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Washington Archive

Washington

Loan mods dip for 4th straight quarter

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WASHINGTON (9/2/11)--The total number of home loan modifications fell in the second quarter, the fourth straight quarter they have done so, the Federal Housing Finance Agency (FHFA) reported on Thursday. A total of 81,200 loan modifications were completed during the most recent quarter, down from 86,200 in the first quarter of 2011. Fannie Mae and Freddie Mac have completed just under 1.8 million foreclosure prevention actions since late 2008, and more than half of these actions have resulted in loan modifications, the FHFA said. The number of refinancings made through the Home Affordable Refinance Program (HARP) increased 11%, and now total 838,400, the agency added. The FHFA also noted that the number of new foreclosures dropped during the quarter, while completed third-party and foreclosure sales increased. For the full FHFA report, use the resource link. Federal Reserve Governor Elizabeth Duke on Thursday called on the Obama administration to modify HARP, saying that “given the potential savings to households, the relatively low take-up on this program warrants another look at the frictions that may be impeding these refinancing transactions.” Duke suggested limiting up-front fees that are added to borrowers’ refinancing costs as one way to increase the number of government-aided mortgage refinancings. “The fees can increase the cost of refinancing by thousands of dollars and thus discourage borrowers from participating in the HARP program,” she noted. Reuters has reported that the Obama administration may announce a mortgage relief program next week. Portions of the plan could allow some borrowers to refinance even if they owe more than their property’s value. (See related story: Inside Washington)

Slow growth for CUs in 2Q NCUA reports

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ALEXANDRIA, Va. (9/2/11)--The results of call reports from 7,239 federally insured credit unions “generally show stabilization and continued improvement,” but a weak economy continues to challenge credit unions, the National Credit Union Administration (NCUA) reported in its quarterly update on the credit union system. The year-to-date return on assets (ROA) ratio grew by three basis points (bp) during the quarter, totaling 77 bp. ROA totaled 51 bp at the end of 2010, and the NCUA said the 26 bp increase since that time “could be construed as a positive sign that credit unions are on the road to recovery from the recent recession.” Credit union membership is also improving, totaling 91 million, a 200,000 member increase from the prior quarter’s total. NCUA Chairman Debbie Matz said the second quarter financials “demonstrate the continued resilience of the credit union industry.” The NCUA also reported that:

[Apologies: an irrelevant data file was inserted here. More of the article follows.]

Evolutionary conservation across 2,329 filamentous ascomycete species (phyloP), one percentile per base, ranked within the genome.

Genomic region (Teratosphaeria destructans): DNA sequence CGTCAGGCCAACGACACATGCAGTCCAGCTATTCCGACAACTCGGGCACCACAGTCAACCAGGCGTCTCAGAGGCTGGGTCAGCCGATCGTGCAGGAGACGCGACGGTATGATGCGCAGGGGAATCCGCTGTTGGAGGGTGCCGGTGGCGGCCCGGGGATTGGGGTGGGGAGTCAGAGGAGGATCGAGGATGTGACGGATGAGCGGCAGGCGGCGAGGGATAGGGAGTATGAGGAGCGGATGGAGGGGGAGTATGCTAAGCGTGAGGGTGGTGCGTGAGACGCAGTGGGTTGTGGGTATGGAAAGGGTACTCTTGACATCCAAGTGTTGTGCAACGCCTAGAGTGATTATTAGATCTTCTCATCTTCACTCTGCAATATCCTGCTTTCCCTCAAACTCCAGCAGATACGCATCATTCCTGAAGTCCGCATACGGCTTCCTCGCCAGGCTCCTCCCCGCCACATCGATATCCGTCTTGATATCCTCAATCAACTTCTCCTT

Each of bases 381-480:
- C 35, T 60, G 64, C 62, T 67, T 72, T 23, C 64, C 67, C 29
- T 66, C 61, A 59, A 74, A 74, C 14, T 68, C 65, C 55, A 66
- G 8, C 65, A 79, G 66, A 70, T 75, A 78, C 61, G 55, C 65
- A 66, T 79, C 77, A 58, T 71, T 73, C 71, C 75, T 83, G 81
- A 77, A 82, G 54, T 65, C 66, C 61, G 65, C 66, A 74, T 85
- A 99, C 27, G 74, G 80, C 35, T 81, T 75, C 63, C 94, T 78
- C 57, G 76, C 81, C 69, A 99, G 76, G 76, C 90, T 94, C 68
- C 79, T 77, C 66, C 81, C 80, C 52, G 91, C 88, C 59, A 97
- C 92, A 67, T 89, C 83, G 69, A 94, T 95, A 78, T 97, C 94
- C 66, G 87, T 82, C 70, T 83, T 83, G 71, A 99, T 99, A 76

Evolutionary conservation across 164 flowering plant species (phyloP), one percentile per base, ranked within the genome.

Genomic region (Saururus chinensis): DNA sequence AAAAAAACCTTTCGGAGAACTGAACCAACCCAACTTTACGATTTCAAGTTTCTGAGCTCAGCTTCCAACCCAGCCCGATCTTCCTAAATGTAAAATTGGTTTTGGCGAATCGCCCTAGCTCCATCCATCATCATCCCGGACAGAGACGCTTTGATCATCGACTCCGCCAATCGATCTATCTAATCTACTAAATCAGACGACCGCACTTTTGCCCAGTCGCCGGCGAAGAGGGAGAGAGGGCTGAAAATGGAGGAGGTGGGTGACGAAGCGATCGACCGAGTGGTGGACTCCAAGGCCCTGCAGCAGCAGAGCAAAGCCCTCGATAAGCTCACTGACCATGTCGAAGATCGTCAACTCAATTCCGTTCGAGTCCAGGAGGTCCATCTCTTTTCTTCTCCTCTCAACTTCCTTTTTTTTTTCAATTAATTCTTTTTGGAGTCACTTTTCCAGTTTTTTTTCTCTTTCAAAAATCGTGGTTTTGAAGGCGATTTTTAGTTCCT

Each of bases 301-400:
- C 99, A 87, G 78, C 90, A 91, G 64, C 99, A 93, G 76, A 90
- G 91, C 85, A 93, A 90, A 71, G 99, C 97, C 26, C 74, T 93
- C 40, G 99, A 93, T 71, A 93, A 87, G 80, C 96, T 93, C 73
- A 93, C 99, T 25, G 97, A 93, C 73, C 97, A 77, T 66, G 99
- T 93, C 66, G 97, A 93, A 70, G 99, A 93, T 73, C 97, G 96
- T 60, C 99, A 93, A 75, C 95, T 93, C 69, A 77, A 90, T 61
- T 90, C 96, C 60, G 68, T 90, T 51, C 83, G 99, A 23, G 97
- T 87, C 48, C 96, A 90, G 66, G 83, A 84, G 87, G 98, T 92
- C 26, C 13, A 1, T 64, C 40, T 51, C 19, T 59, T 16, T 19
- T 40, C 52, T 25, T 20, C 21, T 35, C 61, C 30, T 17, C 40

• Net income increased by 10.7% over last quarter’s number, and totals $3.58 billion so far this year; • Net worth increased to $95.6 billion, a 2% increase over the $93.7 billion total reported last quarter; • Assets increased 0.3% to $942.5 billion; • Shares increased 0.1% to $812.2 billion; and • Investments, not including cash on deposit or cash equivalents, increased 0.8%, totaling $255.8 billion during the second quarter.
Loans also rose to $564 billion, a 0.7% increase over the first quarter total of $559.9 billion. Demand for short-term, small loans increased by 52% during the quarter, and credit cards and first mortgage real estate loans also “remain popular.” However, the agency noted that the number of new auto loans and other real estate loans fell during the quarter. Asset quality also continued to improve, with declines in both delinquency and net chargeoff ratios in the second quarter. Overall, 60-plus-day dollar delinquencies stood at 1.58% at mid-year--a five- basis-point improvement compared to previous-quarter results and net chargeoffs dropped by an identical amount to average 0.95% in that quarter. “The last time the net chargeoff rate was reported below 1% was the third quarter of 2008,” Credit Union National Association (CUNA) Vice President of Economics Mike Schenk said. Schenk added that balance sheet trends “continue to reflect developments in the macro economy. With a backdrop of uncertainty, slowly improving labor markets, and weak housing activity consumers continue to be cautious and remain focused on paying down debt. This translated into weak loan growth--with credit unions collectively logging only a 2.8% annualized increase in loan balances in the second quarter. “Of course the weak loan growth makes the movement’s asset quality improvements even more impressive,” as weak loan growth and fast payoffs can “tend to put upward pressure on delinquency and chargeoff ratios because they cause the denominator of these asset quality metrics to increase very slowly, or decline,” Schenk added. He noted that CUNA economists expect the total dollar amount of loans outstanding at credit unions to grow by just 2% this year, with improvements in asset quality coming “as labor markets slowly heal and incomes rise. “Further, NCUA’s recently announced plans for corporate stabilization charges suggest that the movement’s full-year earnings for 2011 will likely be in the neighborhood of 60 bp,” he said. For the NCUA release, use the resource link.